The Malaysian state of Penang is located on the northwest coast. The capital, Georgetown, is a hive of activity, with restaurants, shops and more. A UNESCO heritage site, it is a must-visit with a mixture of architecture including preserved heritage buildings dating back to colonial times. Here’s what to see when you’re exploring Penang.
Penang, once known as Pulau Pinang, “Isle of the Betel Nut,” is home to 1.8 million residents. Penang was formed as part of the Straits Settlements in 1826 and became a British crown colony in 1867. Gaining independence in 1957, it is now one of Malaysia’s most vital economic powerhouses.
Exploring Penang couldn’t be easier. You can take a hired taxi or the free Central Area Transit (CAT) bus. Hop on and off at 19 stops throughout Georgetown, including Fort Cornwalls, the largest standing fort in Malaysia. The bus runs every 15 to 20 minutes from 6am until midnight.
If you arrive for the day via cruise ship like we did, you could also take a pre-arranged shore excursion. We opted to explore via a hired taxi. We haggled and managed a fixed fee of 140 Malaysian Ringgit for a 3.5-hour tour of all three sites mentioned below.
Top Tip: It can be a little over whelming when you exit the cruise ship terminal. There are many taxi drivers awaiting to assist you. Feel free to ask for prices and then walk away if you need to think about it. The taxis are not metered, so best to agree on a fixed rate before exploring Penang.
There are a few ways to reach Penang. You can travel by car from the mainland, fly from a number of airports or visit via cruise ship. We sailed onboard Voyager of the Seas with Royal Caribbean International. If you haven’t taken a cruise yet, what are you waiting for? There is a cruise holiday to suit everyone!
Entopia by Penang Butterfly Farm
A must-visit is Entopia, one of Malaysia’s largest butterfly farms. Enjoy displays including reptiles and insects while witnessing the beautiful butterflies in a magical dome. Learn about the different stages of butterflies, walk inside the stick insect house and much more! Don’t miss the learning stage, where you could be chosen to release a butterfly or see a caterpillar up-close. Great for the whole family!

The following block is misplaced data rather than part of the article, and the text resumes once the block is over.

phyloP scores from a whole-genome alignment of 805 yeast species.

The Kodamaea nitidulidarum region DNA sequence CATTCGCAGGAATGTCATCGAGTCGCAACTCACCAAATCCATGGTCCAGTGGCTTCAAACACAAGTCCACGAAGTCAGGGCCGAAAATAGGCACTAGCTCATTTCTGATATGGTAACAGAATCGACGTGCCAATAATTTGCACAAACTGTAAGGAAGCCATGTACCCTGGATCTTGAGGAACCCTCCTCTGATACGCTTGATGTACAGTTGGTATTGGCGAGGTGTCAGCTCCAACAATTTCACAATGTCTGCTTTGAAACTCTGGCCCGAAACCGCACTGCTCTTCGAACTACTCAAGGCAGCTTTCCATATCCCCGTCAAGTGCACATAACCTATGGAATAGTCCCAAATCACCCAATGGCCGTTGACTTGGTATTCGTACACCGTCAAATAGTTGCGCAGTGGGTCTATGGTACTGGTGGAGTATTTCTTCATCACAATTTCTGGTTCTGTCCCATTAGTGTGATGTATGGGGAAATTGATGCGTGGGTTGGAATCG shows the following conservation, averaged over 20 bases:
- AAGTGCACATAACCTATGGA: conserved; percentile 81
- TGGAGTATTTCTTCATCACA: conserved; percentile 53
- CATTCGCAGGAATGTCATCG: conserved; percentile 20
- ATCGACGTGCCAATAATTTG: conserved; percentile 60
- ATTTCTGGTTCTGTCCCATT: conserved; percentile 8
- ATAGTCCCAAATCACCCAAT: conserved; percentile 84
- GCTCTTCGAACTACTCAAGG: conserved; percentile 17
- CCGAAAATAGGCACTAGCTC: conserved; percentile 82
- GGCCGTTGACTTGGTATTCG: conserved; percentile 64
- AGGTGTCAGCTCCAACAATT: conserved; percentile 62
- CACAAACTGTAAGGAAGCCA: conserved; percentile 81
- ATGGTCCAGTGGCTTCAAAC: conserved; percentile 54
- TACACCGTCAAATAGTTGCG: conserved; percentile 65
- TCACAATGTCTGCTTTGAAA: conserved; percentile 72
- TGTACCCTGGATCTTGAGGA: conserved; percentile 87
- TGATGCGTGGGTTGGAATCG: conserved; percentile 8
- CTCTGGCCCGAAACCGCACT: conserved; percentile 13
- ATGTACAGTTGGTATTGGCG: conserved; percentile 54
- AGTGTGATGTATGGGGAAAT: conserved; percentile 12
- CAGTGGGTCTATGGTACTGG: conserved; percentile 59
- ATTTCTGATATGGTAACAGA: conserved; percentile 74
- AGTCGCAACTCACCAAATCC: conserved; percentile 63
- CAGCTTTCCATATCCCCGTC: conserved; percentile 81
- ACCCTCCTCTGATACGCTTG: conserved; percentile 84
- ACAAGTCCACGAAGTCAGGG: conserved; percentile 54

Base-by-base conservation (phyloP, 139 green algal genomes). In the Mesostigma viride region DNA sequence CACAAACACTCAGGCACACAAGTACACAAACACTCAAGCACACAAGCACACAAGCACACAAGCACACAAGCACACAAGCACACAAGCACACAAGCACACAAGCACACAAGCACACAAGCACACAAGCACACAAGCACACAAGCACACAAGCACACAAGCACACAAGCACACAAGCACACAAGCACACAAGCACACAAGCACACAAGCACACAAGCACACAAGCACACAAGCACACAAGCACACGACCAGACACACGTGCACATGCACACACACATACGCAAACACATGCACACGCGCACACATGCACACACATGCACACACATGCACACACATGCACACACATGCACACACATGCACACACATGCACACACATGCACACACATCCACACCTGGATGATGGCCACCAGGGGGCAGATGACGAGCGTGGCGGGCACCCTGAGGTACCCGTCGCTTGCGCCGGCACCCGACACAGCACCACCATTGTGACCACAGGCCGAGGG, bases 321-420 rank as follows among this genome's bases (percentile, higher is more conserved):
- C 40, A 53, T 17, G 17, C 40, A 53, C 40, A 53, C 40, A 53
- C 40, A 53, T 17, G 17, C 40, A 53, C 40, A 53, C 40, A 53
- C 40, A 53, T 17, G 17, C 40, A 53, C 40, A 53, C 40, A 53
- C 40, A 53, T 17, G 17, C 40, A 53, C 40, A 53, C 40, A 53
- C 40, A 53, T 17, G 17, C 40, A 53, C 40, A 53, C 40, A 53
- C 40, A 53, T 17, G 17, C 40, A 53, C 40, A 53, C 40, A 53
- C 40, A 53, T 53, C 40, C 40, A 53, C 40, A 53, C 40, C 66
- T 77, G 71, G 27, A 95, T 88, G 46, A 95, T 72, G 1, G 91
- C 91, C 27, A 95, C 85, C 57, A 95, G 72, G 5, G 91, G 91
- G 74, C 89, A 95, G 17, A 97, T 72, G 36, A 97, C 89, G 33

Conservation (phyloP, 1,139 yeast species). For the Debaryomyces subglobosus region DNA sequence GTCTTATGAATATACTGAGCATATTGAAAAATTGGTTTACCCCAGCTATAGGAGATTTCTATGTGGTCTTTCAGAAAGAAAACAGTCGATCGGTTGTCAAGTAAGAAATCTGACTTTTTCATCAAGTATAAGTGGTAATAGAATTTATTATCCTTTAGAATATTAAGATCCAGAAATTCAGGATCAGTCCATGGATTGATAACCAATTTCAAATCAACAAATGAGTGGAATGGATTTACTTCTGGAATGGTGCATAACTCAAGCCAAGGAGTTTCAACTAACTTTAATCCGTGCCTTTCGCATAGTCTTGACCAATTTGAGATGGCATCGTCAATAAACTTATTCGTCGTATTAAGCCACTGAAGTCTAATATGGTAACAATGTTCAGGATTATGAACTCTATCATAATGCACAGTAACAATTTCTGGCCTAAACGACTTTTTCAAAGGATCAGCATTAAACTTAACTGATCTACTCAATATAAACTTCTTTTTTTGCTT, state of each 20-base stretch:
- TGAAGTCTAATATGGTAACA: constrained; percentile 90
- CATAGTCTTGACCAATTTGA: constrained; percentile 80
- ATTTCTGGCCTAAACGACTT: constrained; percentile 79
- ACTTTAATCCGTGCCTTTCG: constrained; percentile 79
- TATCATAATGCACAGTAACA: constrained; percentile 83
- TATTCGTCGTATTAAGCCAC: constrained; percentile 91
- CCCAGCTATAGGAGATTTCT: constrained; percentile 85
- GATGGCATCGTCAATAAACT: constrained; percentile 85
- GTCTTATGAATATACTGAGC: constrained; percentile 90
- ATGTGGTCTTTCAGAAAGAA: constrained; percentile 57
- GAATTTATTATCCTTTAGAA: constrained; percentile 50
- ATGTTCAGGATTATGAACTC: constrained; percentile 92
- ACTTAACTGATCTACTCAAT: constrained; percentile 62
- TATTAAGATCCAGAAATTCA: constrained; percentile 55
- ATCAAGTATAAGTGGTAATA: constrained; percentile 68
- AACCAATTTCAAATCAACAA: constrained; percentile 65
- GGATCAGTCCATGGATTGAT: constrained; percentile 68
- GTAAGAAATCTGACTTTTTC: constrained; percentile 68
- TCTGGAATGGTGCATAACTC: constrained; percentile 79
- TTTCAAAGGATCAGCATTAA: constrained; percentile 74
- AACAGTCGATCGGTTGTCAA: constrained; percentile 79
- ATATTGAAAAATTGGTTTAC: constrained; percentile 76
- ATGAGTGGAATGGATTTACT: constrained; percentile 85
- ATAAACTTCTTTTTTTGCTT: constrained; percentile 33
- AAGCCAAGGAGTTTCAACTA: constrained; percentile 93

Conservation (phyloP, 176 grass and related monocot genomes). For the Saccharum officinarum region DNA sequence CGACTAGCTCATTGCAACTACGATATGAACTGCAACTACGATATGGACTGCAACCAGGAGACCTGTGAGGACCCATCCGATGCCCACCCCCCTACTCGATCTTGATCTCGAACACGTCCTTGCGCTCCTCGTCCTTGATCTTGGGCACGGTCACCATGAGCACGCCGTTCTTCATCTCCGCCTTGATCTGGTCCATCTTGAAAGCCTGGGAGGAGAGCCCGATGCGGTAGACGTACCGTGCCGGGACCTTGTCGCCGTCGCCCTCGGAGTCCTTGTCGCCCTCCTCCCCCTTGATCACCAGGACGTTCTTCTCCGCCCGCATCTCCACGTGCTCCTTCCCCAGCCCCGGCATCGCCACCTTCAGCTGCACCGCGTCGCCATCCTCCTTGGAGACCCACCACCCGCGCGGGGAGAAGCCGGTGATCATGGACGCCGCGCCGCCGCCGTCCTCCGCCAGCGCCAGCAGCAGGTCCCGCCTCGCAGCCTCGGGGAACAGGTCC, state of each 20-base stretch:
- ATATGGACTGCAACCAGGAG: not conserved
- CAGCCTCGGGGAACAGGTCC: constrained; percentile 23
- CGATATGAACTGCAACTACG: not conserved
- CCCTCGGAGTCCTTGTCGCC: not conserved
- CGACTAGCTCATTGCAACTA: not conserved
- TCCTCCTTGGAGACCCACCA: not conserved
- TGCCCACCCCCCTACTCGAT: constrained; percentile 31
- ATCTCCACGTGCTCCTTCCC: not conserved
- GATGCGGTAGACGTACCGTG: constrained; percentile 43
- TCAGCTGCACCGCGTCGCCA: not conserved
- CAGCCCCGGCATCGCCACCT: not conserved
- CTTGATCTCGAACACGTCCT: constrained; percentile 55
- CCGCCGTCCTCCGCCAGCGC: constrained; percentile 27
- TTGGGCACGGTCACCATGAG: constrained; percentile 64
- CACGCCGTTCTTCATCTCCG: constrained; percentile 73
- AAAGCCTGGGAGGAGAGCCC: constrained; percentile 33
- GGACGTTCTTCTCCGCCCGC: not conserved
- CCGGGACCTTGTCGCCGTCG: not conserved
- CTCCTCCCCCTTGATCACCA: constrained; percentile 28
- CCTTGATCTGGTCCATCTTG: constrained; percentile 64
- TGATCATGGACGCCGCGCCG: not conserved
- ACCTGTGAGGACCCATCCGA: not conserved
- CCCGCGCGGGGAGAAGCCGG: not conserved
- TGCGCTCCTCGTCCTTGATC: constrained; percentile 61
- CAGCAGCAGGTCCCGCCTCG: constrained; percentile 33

Kek Lok Si Temple
The largest Buddhist temple in Malaysia, Kek Lok Si is located near Penang Hill. Built in 1891, the complex is an important pilgrimage site for Buddhists from Hong Kong, the Philippines, Singapore and more. The taxi drove us to the top so we could explore the views, temples, pond before taking the cable car to the next level.
It is a large area with many parts to it. The small courtyards are kept clean with colourful floral displays. There is a small charge for both the cable car and to visit inside the main temple. We then took the winding staircase to the bottom car park to re-join the taxi.
Penang Batik Factory
Malaysian batik is a textile art, with the most popular motifs being leaves and flowers. The process is very labour-intensive with many different stages from hand drawing through painting and dying. It is fascinating to see the skilled process take place and how effortless the artists make it look.
The Penang Batik Factory is one of the oldest on the island, dating back to 1973. Discover the incredible art and walk through the showroom. Afterwards, you can purchase a handmade gift from the factory shop.
We were in luck. It was a tropical-themed night on the ship, and the shirts were just perfect!
I hope you have enjoyed reading and are inspired to visit beautiful Penang. As always, I would love to hear from you. Please leave any questions/comments below. Until next time…Happy Travels 🙂 x